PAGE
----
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Sonata Arctica

Sonata Arctica
Sonata Arctica performing live in Santa Ana, California in 2007. Left to right: Viljanen, Kakko, Paasikoski, Portimo, Klingenberg.
Background information
Also known as Tricky Beans (1995–1996)
Tricky Means (1996–1999)
Origin Kemi, Finland
Genres Power metal, symphonic metal, progressive metal
Years active 1995−present
Labels Spinefarm, Nuclear Blast
Associated acts Northern Kings, Silent Voices, Winterborn, Cain's Offering, Symfonia, Stratovarius
Website .info.sonataarcticawww
Members Tommy Portimo
Tony Kakko
Henrik Klingenberg
Elias Viljanen
Pasi Kauppinen
Past members Jani Liimatainen
Pentti Peura
Janne Kivilahti
Mikko Härkin
Marko Paasikoski

Sonata Arctica is a Finnish power metal band from the town of Kemi, Finland. Created as a hard rock band named Tricky Beans, they later changed to Tricky Means and finally to Sonata Arctica, when they shifted to power metal. They often include symphonic metal elements, and their later releases contain several elements typical of progressive metal, as well.[1] The current line-up consists of singer, keyboardist and songwriter Tony Kakko, guitarist Elias Viljanen, bass guitarist Pasi Kauppinen, keyboardist and keytarist Henrik Klingenberg, and drummer Tommy Portimo. All the musicians of the band's history except Portimo also acted as backing vocalists.

As of 2014, the band has released eight full-length albums (three via Spinefarm Records and five via Nuclear Blast), their most recent being Pariah's Child on March 28, 2014.


  • Biography 1
    • Formation and early years (1996–1999) 1.1
    • Ecliptica and Silence (1999–2002) 1.2
    • Winterheart's Guild (2003) 1.3
    • Reckoning Night (2004–2005) 1.4
    • For the Sake of Revenge and Winterheart's Guild video game (2006) 1.5
    • Unia, Liimatainen's departure and Viljanen's arrival (2007–2008) 1.6
    • The Days of Grays (2009–2011) 1.7
    • Stones Grow Her Name (2011–2013) 1.8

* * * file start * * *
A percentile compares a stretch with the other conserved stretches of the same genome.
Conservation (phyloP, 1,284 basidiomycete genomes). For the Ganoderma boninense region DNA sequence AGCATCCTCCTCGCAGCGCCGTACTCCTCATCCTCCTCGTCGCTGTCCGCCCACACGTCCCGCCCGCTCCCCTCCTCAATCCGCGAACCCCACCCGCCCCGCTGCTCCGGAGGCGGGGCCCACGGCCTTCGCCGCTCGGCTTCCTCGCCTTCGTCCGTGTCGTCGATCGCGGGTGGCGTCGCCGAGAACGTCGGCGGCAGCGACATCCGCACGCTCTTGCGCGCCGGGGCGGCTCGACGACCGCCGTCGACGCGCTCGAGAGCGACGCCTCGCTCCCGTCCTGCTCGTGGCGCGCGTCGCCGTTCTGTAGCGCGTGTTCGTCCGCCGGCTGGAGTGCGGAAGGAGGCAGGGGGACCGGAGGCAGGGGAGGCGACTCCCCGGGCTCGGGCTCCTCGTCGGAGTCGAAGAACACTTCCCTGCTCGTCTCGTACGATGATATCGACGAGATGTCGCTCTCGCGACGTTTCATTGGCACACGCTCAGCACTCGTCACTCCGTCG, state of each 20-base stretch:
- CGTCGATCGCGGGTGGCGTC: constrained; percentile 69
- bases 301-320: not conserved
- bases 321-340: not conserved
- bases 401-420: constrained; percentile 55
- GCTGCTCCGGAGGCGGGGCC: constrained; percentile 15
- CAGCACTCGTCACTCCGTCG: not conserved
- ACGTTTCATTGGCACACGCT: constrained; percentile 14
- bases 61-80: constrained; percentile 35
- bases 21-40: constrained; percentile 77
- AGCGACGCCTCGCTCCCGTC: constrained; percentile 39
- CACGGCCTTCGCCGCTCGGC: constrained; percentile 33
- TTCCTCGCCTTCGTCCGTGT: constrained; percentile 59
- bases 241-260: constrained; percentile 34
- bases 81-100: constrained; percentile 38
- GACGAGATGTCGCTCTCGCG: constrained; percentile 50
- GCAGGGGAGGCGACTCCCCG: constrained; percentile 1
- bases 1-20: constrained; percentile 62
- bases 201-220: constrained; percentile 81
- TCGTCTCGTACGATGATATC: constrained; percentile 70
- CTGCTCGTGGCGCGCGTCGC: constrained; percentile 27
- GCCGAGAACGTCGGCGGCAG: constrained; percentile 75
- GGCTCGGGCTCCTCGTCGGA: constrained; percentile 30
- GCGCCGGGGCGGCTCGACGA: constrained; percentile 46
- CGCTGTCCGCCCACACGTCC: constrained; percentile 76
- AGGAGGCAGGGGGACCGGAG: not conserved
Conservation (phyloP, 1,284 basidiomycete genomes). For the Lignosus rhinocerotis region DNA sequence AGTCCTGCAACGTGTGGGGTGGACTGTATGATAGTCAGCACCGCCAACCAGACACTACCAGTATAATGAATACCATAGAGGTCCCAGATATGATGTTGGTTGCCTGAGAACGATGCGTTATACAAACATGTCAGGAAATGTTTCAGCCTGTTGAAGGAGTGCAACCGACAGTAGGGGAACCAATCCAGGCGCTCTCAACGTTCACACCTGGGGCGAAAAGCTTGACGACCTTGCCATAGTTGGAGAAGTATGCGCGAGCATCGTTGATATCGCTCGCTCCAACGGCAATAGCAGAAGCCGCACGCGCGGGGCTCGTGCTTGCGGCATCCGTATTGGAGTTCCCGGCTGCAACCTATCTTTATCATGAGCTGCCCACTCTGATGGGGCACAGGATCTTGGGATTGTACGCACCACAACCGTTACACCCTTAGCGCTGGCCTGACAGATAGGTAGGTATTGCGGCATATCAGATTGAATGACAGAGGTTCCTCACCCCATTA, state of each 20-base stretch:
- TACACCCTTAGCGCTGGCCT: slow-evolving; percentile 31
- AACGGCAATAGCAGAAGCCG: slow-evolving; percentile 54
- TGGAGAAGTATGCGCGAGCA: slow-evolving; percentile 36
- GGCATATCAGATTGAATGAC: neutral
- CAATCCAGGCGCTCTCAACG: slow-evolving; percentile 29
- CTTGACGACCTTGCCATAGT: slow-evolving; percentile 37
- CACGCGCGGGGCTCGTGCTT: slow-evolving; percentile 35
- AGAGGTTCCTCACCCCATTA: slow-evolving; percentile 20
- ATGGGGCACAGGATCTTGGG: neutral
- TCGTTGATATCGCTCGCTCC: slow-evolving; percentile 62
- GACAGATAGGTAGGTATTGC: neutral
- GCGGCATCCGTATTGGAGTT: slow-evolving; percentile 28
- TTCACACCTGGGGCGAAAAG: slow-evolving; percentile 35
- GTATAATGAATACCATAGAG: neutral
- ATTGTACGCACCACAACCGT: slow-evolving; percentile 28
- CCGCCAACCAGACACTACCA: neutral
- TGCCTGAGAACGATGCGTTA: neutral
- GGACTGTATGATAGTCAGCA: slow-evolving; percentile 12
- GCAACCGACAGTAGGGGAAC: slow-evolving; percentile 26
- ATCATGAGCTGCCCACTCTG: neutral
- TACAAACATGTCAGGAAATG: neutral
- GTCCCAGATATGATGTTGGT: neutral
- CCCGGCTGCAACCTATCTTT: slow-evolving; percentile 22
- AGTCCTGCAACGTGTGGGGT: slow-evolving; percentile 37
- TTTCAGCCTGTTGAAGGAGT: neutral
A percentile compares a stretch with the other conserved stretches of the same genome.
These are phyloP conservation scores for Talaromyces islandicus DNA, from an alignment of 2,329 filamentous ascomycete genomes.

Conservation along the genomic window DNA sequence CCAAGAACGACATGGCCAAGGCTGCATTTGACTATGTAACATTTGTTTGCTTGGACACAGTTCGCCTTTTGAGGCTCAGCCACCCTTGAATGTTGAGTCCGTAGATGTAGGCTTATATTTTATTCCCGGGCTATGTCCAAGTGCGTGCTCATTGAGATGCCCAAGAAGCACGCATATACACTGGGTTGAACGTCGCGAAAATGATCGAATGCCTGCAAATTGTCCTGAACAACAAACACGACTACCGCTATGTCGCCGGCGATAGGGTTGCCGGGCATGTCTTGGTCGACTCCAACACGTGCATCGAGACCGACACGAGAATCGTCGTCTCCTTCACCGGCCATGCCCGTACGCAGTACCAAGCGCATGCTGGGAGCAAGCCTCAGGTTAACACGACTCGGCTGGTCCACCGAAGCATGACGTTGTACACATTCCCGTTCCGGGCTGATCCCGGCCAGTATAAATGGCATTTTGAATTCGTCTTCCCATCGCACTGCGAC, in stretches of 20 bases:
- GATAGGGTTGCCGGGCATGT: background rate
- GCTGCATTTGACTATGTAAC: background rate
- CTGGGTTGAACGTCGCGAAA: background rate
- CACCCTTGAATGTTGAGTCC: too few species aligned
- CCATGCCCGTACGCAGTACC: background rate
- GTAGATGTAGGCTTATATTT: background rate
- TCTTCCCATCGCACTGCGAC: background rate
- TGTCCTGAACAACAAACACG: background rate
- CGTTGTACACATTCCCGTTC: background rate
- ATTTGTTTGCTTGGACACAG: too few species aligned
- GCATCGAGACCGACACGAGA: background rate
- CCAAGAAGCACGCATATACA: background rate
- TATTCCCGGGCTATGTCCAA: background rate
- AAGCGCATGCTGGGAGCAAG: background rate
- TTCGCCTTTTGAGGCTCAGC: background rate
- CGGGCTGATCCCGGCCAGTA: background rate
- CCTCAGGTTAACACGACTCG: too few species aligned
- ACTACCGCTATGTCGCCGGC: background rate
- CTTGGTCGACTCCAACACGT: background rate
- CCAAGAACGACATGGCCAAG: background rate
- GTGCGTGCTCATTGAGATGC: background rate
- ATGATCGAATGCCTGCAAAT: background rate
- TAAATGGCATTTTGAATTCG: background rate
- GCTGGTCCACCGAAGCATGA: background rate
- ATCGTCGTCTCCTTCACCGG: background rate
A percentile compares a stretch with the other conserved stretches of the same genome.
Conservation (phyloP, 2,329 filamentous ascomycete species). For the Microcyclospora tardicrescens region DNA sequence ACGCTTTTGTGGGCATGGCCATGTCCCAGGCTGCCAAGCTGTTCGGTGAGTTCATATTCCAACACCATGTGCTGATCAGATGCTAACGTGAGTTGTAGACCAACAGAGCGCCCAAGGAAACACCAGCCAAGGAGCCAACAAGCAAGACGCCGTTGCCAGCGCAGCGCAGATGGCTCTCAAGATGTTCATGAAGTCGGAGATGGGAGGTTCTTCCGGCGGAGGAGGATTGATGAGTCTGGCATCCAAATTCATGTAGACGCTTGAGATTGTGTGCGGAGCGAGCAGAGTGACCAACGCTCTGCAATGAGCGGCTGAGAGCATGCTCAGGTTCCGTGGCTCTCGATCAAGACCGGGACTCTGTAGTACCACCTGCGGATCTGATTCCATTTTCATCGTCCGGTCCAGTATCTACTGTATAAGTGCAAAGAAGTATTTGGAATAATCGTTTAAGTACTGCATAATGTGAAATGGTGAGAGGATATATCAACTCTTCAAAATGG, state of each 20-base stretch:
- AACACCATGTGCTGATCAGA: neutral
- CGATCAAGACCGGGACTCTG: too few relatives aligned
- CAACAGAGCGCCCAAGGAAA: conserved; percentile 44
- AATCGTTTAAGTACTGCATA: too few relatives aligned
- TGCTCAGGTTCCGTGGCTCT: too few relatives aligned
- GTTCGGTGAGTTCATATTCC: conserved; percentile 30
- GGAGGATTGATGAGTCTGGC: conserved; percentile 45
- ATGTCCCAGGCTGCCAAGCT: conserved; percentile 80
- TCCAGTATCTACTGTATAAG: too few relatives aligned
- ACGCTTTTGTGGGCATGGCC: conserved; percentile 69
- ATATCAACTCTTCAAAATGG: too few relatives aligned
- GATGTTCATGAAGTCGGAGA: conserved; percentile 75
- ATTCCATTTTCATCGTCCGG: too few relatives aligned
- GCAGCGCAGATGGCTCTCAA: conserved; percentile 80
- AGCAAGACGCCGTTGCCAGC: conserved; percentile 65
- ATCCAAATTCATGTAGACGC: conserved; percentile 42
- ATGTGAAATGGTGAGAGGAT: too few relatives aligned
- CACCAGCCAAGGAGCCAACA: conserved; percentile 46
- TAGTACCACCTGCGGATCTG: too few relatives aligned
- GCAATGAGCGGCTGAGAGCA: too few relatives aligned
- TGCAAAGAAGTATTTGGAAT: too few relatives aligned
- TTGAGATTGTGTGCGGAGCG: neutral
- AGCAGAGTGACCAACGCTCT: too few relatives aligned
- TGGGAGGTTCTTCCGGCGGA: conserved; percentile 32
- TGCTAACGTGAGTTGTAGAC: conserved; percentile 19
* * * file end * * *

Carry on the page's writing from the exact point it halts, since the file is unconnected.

• Pariah's Child (2014) 1.9
  • Musical style and influences 2
  • Members 3
  • Discography 4
  • Cover songs 5
  • References 6
  • External links 7


Formation and early years (1996–1999)

The band was founded by Marko Paasikoski (guitar), Jani Liimatainen (guitar) and Tommy Portimo (drums) in Kemi at the end of 1995 (Tony Kakko (vocals) and Pentti Peura (bass) joined in early 1996). Originally named Tricky Beans, they played hard rock rather than the power metal with which they grew to fame. Kakko explained that when he was invited to join the band, Paasikoski said the band was going to play "a mixture of Megadeth and Spin Doctors".[2] During their early career, they recorded three demos which were never sent to a recording label — Friend 'til the End, Agre Pamppers and PeaceMaker. According to Kakko, the band's first name was based on one of their early songs, which was "about a lady who was tricky and I didn't really know what I was talking about (laughs)".[2] Their first show was about to take place but they were still unnamed, so they had to come up with something.[2]

In 1997 the band changed their name to Tricky Means, and from that point until 1999 their style was thoroughly worked upon and ultimately was drastically changed, acquiring a strong emphasis on the keyboard melodies and relying on an easily distinguishable rhythm line maintained both by the bass and the guitar. Vocalist Tony Kakko developed a clean singing style which relies both on falsetto and tenor voices. Kakko has stated that the change of sound was influenced by fellow Finnish power metal band Stratovarius.[3] At that time, Pentti Peura was fired and Marko Paasikoski left due to a lack of gigging. Two months later the band got signed to a three album deal with Spinefarm, which left Marko displeased.[4] The band finally changed their name to Sonata Arctica, because they thought they wouldn't be able to sell metal albums with the previous name and also because Spinefarm asked them to do so. "Sonata Arctica" was suggested by a friend of the band: "sonata" for the music and "arctica" for their home (Kemi, in Northern Finland).[2]